and third years respectively. This diversity effect is stronger
than the mean effect observed for the first harvest year
across 28 European sites (Kirwan et al., 2007).
The sustained species diversity effect and the declining
monoculture effects suggest that the importance of this diver-
sity contribution to yield increased with time. This was
reflected in the increasing evidence of transgressive over-
yielding for all legume populations as time advanced.
Reports of transgressive over-yielding in biodiversity exper-
iments carried out in the field with grassland species have
been rare (e.g. Hooper and Dukes, 2004; Cardinale et al.,
2007; Lanta and Leps ˇ, 2007; Schmid et al., 2008; but see
Schmid et al., 2002). It is argued (Schmid et al., 2008) that
a wide range in monoculture yields makes it difficult to
studies where transgressive over-yielding has been observed,
the species involved have been high-yielding (Jolliffe and
Wanjau, 1999; Roscher et al., 2005), the soil has been
nutrient-rich (Roscher et al., 2008) and species richness has
been low (Roscher et al., 2005), which was also the case in
the present experiment. This suggests that transgressive over-
yielding should be more common in an agricultural context,
where soil fertility usually is good and the species used are
selected on the basis of their yielding properties, than it is in
natural communities in which low-yielding species frequently
occur. Indeed, in an analysis of 44 plant experiments (39 grass-
land) with species number ranging from 6 to 32 (Cardinale
et al., 2007) the yield of the highest yielding monoculture
was 93 % above the yield of the average monoculture and
transgressive over-yielding was only observed in 12 % of
cases. However, in the present data, the monoculture variation
was lower than this but still of a substantial magnitude (the
highest yielding monoculture exceeded the average monocul-
ture by 51, 51 and 77 % in harvest years 1, 2 and 3, respect-
ively). So, the emergence of transgressive over-yielding over
time here is not due to a relatively small species diversity
effect being compared with rather similar yielding species in
monoculture, but rather to the decline in monoculture yields
over time and the persistence of a relatively large species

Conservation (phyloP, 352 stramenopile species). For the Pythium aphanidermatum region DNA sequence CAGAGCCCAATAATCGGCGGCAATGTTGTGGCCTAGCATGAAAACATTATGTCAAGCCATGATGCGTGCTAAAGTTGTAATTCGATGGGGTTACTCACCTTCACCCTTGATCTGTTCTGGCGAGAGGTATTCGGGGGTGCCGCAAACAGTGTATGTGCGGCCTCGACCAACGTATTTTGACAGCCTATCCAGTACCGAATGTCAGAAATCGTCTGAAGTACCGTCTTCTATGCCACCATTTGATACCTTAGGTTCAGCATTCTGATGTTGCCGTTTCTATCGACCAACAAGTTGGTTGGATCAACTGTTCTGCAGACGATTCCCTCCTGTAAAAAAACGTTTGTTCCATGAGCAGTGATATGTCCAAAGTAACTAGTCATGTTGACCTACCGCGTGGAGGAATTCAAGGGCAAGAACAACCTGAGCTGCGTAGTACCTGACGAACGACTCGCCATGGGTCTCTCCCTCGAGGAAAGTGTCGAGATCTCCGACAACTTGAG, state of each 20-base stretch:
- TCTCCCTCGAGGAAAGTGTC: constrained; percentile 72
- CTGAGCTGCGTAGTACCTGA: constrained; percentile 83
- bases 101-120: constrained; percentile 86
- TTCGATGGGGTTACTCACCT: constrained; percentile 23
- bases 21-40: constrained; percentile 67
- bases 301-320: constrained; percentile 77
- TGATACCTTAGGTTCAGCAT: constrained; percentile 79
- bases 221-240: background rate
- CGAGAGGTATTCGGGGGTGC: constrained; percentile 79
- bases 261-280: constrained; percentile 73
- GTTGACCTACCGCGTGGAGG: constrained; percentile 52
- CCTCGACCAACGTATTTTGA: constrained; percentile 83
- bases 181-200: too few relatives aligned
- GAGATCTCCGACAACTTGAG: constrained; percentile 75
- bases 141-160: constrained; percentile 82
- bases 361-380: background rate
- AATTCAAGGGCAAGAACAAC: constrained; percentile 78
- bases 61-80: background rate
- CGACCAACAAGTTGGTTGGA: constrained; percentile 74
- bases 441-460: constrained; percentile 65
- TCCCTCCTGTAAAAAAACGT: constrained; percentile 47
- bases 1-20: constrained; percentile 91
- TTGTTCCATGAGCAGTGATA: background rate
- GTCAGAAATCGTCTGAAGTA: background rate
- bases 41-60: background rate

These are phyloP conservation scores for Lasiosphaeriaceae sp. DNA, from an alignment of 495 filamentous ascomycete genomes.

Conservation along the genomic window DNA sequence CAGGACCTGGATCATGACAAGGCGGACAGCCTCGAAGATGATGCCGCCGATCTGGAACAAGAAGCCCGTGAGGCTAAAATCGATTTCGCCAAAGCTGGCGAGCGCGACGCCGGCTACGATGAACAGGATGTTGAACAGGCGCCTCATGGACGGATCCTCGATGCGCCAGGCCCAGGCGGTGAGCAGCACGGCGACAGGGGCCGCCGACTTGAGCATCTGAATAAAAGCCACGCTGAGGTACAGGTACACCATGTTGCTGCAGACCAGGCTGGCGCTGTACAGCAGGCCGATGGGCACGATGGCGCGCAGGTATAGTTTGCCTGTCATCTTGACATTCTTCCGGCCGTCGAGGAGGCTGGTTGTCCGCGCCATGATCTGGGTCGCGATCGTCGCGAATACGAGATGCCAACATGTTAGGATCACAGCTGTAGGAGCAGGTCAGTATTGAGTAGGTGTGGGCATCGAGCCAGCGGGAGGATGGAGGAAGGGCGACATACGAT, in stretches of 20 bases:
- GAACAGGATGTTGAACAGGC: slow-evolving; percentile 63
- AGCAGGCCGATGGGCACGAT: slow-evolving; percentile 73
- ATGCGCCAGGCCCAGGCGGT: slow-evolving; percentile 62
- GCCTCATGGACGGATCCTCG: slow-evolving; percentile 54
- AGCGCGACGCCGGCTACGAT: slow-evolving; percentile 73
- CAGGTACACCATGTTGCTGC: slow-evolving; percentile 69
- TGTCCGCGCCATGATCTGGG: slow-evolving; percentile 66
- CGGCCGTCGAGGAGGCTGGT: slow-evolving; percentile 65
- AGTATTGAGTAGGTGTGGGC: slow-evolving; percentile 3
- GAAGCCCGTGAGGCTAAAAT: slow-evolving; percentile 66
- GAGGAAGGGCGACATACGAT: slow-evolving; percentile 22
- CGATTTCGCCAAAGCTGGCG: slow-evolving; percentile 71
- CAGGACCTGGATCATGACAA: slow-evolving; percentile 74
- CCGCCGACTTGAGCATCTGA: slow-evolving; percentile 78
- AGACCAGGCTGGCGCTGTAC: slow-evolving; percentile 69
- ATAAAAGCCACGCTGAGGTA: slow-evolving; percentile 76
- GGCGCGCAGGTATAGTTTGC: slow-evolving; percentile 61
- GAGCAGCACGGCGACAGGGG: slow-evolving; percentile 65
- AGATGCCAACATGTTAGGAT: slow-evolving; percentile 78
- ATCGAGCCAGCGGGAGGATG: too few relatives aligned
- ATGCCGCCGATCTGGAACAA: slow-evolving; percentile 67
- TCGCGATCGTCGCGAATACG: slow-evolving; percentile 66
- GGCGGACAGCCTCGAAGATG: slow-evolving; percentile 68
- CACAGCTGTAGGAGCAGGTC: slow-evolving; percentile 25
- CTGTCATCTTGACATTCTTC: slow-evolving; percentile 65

The persistent and increasing effect of species diversity on
yield has important practical implications. In farming practice,
TABLE 4. Estimated biomass percentage of unsown species in
the respective monocultures and at the centroid for each of three
harvest years (HY)
Estimated weed content (%)
ParameterHY 1HY 2 HY 3
b3(L1N– red clover)
b4(L1BC– red clover)
b5(L1BN– red clover)
b6(L2N– white clover)
b7(L2BC– white clover)
b8(L2BN– white clover)
N denotes legume varieties, while BC and BN denote Broad Central
European and Broad Northern European genetic-base composites,
respectively. The centroid is the mixture sown with equal proportions of the
Frankow-Lindberg et al. — Biodiversity effects in a forage ecosystem918
the application of fertilizer nitrogen by European grassland
farmers is a common way to increase and/or maintain yield
over time. Given the need to reduce the load of nitrogen into
the European environment (e.g. Rougoor and van der
Weijden, 2001) the practical benefit of this diversity effect is
obvious, and the use of mixtures could therefore be rec-
ommended as a way of reducing inputs. It should be noted
that no fertilizer nitrogen was added to this experiment.
Using broad genetic-base composite populations of the two
legumes had a relatively small impact on yield in the current
experiment, contrary to hypothesis (3). This could be due to
the fact that traits are more likely to be similar within
species than between different species. Similar results have
been obtained in studies with white clover by Annicchiarico
and Piano (1997) and Williams et al. (2003). Legumes, and
red clover in particular, are susceptible to a vast range of
pathogens that destroy sensitive genotypes (Frame et al.,
1998), and the loss of red clover plants due to diseases was
very high in this experiment. Although there are no data on
disease susceptibility of the red clover populations or pathogen